Wednesday, February 11, 2015

This Song Will Save Your Life by Leila Sales

Getting through high school is difficult for a number of people - and I'm not talking academically. As much as school is about class, it's about fitting in, and when you don't, the struggles can seem insurmountable. This novel isn't as much about finding your place in high school, but about find out who you are.

Ever since the fourth grade, Elise has known that she was unpopular. At the start of sophomore year, she's determined to be popular and did everything she could think of to succeed. When she fails, she believes that suicide is the only option, but even that doesn't work out like she planned. Now she's just as unpopular and lost until she runs into a pair of girls who invite her to an underground dance club where Elise can get lost in the music. While there, Elise discovers a passion for DJing, some real friends, and a boyfriend. All of this, though, is still a secret, and her real life is exploding with the discovery of a fake diary in her name that points out how unpopular she is in school. Just when she thinks that things are finally going her way at the club, everything falls apart and she risks losing everything that had finally made sense to her.  Had she really discovered who she really was, or was this just another act to try and fit in?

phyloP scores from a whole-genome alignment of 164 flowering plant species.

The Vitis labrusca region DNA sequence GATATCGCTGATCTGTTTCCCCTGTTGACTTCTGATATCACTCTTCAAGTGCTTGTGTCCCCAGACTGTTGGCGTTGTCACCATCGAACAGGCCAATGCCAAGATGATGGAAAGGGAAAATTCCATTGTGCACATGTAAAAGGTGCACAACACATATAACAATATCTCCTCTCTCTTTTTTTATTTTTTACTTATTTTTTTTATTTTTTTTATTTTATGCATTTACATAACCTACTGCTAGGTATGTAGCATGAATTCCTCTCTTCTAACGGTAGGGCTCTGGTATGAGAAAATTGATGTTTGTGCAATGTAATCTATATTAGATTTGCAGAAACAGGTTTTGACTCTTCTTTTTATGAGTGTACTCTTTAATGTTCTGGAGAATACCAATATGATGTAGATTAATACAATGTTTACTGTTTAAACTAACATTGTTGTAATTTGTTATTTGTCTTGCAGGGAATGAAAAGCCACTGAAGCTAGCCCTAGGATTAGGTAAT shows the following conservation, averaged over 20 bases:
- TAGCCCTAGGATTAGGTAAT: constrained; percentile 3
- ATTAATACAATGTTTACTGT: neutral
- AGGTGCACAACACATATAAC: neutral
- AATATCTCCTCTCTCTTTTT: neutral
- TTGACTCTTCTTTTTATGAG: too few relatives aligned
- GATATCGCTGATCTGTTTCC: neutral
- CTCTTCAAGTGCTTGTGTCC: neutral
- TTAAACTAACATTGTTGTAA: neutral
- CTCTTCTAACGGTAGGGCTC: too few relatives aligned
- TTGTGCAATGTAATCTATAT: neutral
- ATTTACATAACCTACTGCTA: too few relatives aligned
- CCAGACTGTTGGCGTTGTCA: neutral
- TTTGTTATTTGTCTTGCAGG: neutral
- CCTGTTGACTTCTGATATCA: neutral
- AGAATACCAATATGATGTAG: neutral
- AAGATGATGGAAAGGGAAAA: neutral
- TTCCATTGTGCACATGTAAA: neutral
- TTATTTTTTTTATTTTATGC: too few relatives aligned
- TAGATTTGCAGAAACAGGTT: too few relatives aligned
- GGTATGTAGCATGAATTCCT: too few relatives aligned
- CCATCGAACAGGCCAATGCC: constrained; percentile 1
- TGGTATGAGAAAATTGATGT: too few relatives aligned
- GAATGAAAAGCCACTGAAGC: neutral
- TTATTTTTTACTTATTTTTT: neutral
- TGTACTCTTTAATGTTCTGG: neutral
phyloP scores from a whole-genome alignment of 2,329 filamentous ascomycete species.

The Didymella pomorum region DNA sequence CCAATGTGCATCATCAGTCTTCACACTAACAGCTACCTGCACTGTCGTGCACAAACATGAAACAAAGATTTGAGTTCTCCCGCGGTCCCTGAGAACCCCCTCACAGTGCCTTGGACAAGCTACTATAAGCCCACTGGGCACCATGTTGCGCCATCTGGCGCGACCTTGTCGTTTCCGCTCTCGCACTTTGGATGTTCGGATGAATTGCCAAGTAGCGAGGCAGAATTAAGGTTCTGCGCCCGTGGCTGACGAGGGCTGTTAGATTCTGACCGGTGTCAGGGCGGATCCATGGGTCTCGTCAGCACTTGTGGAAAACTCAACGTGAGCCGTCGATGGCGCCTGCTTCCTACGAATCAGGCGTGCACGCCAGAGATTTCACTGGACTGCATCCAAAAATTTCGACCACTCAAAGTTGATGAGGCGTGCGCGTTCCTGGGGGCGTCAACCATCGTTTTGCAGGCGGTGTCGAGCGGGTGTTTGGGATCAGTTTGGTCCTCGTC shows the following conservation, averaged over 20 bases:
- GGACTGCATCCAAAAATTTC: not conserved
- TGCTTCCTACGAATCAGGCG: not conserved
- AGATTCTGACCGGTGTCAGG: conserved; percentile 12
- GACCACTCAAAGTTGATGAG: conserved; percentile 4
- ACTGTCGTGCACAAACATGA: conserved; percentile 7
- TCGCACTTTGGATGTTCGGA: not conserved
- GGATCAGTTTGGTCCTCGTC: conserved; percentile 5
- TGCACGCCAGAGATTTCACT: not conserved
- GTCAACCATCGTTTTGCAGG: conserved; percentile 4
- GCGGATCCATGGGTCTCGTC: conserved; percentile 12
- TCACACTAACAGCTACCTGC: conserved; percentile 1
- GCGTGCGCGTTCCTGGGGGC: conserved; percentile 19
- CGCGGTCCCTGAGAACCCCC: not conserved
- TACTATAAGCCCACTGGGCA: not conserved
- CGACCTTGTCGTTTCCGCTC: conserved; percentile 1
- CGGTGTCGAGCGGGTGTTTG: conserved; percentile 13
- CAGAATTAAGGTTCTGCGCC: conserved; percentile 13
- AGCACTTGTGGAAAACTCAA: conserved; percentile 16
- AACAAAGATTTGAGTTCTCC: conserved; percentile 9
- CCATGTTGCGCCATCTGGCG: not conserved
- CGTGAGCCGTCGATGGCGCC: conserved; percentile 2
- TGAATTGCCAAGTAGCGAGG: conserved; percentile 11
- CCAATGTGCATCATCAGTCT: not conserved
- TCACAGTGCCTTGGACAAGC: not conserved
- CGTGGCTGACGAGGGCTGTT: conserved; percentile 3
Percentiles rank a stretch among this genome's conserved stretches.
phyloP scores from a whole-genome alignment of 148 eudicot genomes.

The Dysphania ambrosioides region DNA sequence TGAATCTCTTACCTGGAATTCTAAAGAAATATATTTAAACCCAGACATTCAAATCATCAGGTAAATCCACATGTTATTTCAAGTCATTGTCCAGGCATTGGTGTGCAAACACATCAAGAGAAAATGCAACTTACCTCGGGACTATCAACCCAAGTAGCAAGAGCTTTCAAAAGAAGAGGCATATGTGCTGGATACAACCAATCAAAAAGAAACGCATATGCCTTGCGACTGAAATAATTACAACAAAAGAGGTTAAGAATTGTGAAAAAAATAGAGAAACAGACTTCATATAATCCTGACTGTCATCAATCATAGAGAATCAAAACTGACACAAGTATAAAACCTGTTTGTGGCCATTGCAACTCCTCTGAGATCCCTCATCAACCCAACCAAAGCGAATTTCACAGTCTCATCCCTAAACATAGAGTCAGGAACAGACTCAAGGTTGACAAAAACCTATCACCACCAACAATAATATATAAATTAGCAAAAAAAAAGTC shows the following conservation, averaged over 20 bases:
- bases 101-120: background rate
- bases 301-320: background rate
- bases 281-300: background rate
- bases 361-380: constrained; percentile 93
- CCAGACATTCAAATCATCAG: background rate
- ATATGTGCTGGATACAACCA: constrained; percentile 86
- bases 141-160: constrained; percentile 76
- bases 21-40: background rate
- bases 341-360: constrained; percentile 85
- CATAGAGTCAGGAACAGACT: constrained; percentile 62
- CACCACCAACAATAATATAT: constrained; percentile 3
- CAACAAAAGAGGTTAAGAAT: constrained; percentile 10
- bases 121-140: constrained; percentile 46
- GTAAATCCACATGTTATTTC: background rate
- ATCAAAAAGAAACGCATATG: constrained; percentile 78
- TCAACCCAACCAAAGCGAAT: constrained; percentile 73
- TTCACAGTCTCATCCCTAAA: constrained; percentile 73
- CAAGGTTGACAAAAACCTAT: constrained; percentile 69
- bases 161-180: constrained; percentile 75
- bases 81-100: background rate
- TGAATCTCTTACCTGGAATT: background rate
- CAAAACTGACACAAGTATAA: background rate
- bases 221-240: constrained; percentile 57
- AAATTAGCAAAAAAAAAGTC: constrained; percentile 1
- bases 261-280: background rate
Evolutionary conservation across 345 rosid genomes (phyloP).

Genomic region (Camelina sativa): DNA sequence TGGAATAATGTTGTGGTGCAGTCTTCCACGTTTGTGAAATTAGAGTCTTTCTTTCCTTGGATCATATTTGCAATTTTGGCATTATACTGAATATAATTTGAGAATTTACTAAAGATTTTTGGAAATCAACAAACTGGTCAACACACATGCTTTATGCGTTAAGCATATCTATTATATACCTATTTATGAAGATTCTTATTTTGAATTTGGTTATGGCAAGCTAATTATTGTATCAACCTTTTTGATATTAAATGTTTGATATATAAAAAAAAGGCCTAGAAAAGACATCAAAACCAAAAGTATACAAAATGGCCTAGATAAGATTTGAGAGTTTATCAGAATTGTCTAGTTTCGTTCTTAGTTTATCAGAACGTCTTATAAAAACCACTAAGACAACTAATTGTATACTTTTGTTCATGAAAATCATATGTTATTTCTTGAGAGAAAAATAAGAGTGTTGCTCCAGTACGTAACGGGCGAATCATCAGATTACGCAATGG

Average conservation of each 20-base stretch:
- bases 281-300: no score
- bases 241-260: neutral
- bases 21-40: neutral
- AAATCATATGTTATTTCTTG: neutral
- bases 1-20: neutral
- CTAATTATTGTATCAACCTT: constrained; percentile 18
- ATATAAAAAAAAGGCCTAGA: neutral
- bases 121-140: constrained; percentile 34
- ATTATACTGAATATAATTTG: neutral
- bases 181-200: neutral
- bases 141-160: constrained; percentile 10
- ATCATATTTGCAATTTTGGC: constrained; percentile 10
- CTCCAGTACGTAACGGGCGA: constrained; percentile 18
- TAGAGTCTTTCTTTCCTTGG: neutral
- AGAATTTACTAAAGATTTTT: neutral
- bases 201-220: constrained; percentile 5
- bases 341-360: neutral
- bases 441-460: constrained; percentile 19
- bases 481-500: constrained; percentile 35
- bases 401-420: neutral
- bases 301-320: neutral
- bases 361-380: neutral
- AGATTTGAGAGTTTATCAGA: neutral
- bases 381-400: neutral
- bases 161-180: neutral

Elise has a great voice throughout this book. From the very beginning, she's someone you can relate to as this girl desperate to be liked. I was a little bothered by how casually she treated suicide given how serious of a situation it is, but I guess it fit with her personality and the fact that she really didn't want to die. You really felt for this character and her struggle to be liked that you cheer when she gets accepted and crushed when it seems like she's been rejected again. You want her to find her niche and she does. This book is heavy with music references. The problem I had is that some of them are obscure - at least in the eyes of someone not into the music scene. If it was all popular songs, it could easily date the book, but I only knew a handful of the songs and that left me feeling like I was missing out on something. Does that detract from the telling of the story, not really. 

This book has a great message about finding out what makes you "you" and embracing it. You can't let other people tell you what's cool or not or be afraid of who you are. Elise finds this awesome talent which also makes her psuedo-popular. It almost makes me wish her talent and experience was a little bit more realistic for the average person to relate to and see how "easy" it can be to find yourself because I think the message of the book is so important. Not everyone is going to become DJ Elise, but everyone has the chance to love who they are. Definitely a book to read.

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